Objective: This study aims to identify reproductive factors associated with severe depressive symptoms (SDS) in postmenopausal women and to determine whether a past psychological disorder (PPD) and the timing of first-onset PPD in relation to menopause modify associations.
Methods: Lifetime reproductive characteristics and PPD were obtained from 51,088 postmenopausal women of the E3N cohort study. The Center for Epidemiologic Studies—Depression Scale (CES-D) was used to assess SDS. Multivariate logistic regression models were performed to estimate the risk of SDS overall and according to the presence and timing of first-onset PPD (before the final menstrual period, in early postmenopause, or in late postmenopause).
Results: Women with irregular cycles were at increased risk for SDS (odds ratio [OR], 1.35; 95% CI, 1.19-1.53), except when PPD occurred in early postmenopause (OR, 1.08; 95% CI, 0.74-1.57). Parity was inversely associated with the risk of SDS (P < 0.001), whereas decreasing age at first full-term pregnancy increased the risk of SDS with PPD (P < 0.001) and increasing age at last full-term pregnancy increased the risk of SDS without PPD (P = 0.012). Age at final menstrual period (per 2-y increment) was associated with a decreased risk of SDS with postmenopausal (especially late postmenopausal) PPD (OR, 0.82; 95% CI, 0.80-0.85) but with an increased risk of SDS when PPD occurred before the final menstrual period (OR, 1.15; 95% CI, 1.12-1.19). Artificial menopause increased the risk of SDS with PPD before the final menstrual period (OR, 1.40; 95% CI, 1.18-1.66), whereas menopausal symptoms were associated with SDS across all categories.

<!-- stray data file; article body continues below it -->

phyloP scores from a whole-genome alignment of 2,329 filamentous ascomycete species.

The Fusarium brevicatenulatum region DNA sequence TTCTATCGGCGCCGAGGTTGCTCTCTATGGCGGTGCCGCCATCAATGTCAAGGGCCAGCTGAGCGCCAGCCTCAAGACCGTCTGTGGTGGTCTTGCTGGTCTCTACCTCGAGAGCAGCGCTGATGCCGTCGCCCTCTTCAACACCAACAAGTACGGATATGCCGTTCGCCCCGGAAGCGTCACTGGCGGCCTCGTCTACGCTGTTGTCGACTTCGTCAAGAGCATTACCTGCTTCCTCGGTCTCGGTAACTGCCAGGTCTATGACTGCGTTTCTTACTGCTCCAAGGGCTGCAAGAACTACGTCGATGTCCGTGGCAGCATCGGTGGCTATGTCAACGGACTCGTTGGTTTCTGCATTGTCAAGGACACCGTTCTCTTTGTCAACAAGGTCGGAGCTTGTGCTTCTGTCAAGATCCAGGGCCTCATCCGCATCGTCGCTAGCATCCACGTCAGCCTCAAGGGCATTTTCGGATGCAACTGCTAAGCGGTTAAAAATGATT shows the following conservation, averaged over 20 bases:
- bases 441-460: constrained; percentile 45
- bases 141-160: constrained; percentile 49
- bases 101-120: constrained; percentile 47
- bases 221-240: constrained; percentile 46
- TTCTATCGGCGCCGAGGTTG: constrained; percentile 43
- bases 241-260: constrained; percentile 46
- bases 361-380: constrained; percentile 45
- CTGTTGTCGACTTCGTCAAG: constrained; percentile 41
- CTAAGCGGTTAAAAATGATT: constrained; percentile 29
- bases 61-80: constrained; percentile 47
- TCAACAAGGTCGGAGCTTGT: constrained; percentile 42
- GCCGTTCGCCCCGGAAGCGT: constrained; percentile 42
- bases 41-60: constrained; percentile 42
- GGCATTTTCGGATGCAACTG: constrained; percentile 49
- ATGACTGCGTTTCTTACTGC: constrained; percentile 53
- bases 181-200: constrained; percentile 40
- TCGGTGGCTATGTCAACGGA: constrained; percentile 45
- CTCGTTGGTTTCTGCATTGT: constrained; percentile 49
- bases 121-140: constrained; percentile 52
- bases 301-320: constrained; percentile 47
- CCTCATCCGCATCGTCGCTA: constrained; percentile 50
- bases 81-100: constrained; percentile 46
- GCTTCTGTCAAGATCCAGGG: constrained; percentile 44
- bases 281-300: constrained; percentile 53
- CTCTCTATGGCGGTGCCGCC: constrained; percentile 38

Conclusions: Associations between endogenous reproductive factors and SDS may vary according to the presence of PPD and the timing of first-onset PPD. Further studies are warranted.